I love each of them for different reasons, but if I were to get married again, I would want to have legions of little girls cascading down the aisle in our “Coco” tux.
The most intricate of Courtney’s creations, the “Pamela” dress has a stylish structured bubble hem and is completely covered in tiny silk-organza flowers, each one finished with a Swarovski crystal center. An ombré fade gives this perfectly petaled piece a contemporary twist.
What sets your flower girl attire apart?
Our attention to detail is second to none. We handmake each dress to the quality standard of a wedding gown. Our designs are innovative and trendsetting, and they set the tone for our clients’ ceremonies. We use only the finest materials, and our dresses are as comfortable as they are beautiful. We often hand-dye our fabrics to create custom color palettes, and all of our detail work is accomplished in our Los Angeles studio by hand. As an example, the “Pamela” dress [shown above] has thousands of silk flowers used to create an ombré effect. Each of those flowers is painted by hand. They are sewn on one by one and centered with Swarovski crystals.
Featuring an exaggerated bubble hem and a hand-formed rosette shell, the “Hannah” dress is simultaneously playful and sweet.
Are there any special details?
Besides offering standard sizing or custom patterns for an exact fit, we also hand-embroider the client’s wedding date and flower girl’s name inside the bodice of each dress so that it becomes an heirloom keepsake from the special event.
Available in copper, silver, or gold, the “Constellation” dress is made for the little girl who loves to sparkle.
Who, or what, are some of your general design influences?
My mother and my grandmother. All of the fashionable women—a slew of current and past designers—whom I met in New York City, where I spent my twenties. And also the little girl I once was—a figure skater who loved sparkles but hated anything itchy.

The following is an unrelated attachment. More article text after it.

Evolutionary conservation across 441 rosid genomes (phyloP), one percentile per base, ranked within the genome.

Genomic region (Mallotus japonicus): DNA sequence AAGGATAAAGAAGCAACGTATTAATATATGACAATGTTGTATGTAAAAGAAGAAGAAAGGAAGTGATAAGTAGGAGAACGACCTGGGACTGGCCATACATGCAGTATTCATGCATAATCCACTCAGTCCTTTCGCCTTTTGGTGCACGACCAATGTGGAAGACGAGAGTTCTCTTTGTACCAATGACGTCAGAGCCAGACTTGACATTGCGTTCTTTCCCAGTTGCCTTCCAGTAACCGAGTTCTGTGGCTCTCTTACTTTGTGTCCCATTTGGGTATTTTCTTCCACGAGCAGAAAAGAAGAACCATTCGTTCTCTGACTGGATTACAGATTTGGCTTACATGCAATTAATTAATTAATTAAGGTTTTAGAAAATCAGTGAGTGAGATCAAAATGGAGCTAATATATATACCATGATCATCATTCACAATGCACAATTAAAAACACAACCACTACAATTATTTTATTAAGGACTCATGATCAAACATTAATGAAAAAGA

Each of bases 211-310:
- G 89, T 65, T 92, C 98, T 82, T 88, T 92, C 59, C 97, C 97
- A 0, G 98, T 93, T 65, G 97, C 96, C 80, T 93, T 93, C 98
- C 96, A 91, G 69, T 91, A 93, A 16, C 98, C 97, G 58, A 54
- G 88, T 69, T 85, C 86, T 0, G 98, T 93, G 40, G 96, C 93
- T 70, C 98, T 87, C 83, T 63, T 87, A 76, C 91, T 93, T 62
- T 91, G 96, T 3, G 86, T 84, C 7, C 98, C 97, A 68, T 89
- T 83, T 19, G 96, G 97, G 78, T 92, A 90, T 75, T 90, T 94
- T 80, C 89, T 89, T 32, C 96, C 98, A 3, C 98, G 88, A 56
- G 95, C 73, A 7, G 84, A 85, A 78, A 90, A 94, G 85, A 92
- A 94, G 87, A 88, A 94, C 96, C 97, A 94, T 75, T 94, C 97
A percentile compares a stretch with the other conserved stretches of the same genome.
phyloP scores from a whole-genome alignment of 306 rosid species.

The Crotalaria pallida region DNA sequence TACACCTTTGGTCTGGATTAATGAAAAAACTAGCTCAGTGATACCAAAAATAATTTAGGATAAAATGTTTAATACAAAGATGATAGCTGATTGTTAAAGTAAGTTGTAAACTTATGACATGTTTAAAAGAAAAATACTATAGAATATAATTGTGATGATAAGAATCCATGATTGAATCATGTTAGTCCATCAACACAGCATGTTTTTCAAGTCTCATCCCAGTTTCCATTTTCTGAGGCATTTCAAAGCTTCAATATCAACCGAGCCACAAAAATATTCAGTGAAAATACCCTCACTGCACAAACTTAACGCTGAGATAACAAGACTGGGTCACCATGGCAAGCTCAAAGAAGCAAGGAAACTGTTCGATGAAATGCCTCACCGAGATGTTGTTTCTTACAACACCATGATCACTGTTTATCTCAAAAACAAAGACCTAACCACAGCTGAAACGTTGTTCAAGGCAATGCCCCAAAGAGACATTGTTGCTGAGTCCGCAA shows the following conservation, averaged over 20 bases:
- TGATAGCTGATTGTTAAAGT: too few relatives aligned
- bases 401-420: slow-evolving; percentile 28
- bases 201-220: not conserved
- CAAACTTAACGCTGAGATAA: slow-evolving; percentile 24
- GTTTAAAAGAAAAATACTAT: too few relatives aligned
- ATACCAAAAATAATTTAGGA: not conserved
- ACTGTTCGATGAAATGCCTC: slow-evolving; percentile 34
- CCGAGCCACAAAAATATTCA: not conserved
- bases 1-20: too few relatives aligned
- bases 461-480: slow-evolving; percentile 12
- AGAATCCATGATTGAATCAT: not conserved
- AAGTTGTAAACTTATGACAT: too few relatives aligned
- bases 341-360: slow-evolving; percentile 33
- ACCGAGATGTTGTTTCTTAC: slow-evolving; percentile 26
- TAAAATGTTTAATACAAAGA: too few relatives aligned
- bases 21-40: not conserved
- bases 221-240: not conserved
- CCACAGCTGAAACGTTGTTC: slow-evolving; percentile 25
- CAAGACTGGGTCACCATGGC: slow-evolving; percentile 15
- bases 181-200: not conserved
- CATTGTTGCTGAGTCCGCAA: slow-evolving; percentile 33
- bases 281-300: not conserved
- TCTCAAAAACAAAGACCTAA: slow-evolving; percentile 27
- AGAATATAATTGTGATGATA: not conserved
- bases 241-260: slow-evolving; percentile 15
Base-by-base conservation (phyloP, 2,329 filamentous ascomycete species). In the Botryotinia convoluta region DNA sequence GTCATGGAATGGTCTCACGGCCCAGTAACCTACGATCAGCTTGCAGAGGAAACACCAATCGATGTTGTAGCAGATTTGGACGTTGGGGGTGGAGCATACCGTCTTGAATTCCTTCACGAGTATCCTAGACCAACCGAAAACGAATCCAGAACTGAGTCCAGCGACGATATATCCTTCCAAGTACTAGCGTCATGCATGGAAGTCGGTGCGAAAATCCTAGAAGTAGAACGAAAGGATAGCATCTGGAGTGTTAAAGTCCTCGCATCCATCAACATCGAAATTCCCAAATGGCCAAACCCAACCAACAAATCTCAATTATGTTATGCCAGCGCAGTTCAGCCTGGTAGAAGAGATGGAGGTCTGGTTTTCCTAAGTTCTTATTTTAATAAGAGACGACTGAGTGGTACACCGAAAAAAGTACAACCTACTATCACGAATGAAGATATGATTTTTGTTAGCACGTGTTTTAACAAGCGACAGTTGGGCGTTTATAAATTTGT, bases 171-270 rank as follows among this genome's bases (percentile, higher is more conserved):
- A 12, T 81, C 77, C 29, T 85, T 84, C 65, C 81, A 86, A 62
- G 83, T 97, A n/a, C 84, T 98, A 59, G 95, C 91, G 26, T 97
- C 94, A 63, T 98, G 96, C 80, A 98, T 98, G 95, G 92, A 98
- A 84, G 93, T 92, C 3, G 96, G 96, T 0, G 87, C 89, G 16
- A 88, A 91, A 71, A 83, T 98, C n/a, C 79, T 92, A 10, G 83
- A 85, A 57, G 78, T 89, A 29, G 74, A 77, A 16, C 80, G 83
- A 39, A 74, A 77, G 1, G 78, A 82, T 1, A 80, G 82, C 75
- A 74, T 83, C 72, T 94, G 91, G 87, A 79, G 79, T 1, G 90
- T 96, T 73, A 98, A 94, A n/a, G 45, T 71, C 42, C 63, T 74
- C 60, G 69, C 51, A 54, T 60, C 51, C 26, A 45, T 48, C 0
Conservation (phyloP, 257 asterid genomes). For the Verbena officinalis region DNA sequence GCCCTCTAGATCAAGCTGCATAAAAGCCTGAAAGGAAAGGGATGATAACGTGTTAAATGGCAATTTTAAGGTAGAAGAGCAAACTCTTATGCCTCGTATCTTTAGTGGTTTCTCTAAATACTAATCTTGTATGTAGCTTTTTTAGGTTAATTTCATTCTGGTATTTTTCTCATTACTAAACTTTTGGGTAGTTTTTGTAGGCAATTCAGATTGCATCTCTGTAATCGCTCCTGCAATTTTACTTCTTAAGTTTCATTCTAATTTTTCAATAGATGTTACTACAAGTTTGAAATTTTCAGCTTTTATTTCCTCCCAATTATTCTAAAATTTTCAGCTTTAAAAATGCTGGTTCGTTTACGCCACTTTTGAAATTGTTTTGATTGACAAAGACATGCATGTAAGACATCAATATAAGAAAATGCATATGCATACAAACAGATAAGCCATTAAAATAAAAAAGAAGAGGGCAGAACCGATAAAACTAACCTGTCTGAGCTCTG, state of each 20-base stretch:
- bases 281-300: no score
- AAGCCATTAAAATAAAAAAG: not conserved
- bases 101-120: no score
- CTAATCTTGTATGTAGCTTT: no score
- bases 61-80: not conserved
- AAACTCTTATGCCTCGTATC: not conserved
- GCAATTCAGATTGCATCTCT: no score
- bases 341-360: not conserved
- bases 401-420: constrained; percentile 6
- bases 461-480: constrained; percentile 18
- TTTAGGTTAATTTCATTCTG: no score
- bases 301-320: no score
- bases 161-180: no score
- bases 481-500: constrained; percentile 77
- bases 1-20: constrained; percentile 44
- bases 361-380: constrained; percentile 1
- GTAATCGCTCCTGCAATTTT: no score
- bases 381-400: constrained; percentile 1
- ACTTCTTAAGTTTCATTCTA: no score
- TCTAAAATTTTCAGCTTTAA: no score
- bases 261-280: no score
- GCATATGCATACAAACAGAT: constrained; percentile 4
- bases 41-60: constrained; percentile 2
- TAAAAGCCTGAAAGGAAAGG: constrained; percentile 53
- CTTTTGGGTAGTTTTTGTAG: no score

With layers of white or ivory tulle and a hand-tied silk sash, the “Allyson” tutu is a classic.
What trends are you noticing in fashion for little attendants?
I think there is a general shift toward more personalization. Our collection for next season contains more texture, pearls, and details, such as vintage lace and exposed gold zippers. We are also doing two-piece dresses, lots of organza floral crowns, ballet slippers, and other fun accessories to mimic our adult line. Color-wise, I can feel a shift toward washed-out grays and pops of rich, deep colors, such as plum and copper.
With a draped bodice made out of hand-dyed duchess satin and a hand-pleated tulle skirt, the “Lauren” dress, shown above in gray and blush, has a lovely balletic look.
What’s the best compliment you’ve received about one of your flower girl designs?
Do you make that in an adult size?
Do you have plans for a second collection?
Our second collection is underway, and we are hoping to shoot the lookbook for it this fall. We’re also excited to announce that we are currently putting two of our most popular styles (the “Constellation” dress and the “Annabelle” dress) into production so that we can offer them at a more affordable price point.
Courtney Prince’s flower girl dresses can be purchased online here. To view the pieces in person, visit one of the following brick-and-mortar stores:
Vera Wang (Toronto, Ontario)
Lovella Bridal (Glendale, California)
White Dresses Boutique (Huntsville, Alabama)
The White Dress (Corona Del Mar, California)
Chic Parisien (Miami, Florida)
For sneak peeks of upcoming styles, keep up with Doloris Petunia on Instagram.
Sharing is Happiness
Photography > elizabeth messina
Dresses > doloris petunia by courtney prince
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What's Being Said
Sara, Apr 23, 2015 at 12:46 pm
These are the cutest little gowns I've ever seen!
The Bride Link | Haley, Apr 20, 2015 at 10:30 pm
How gorgeous and adorable!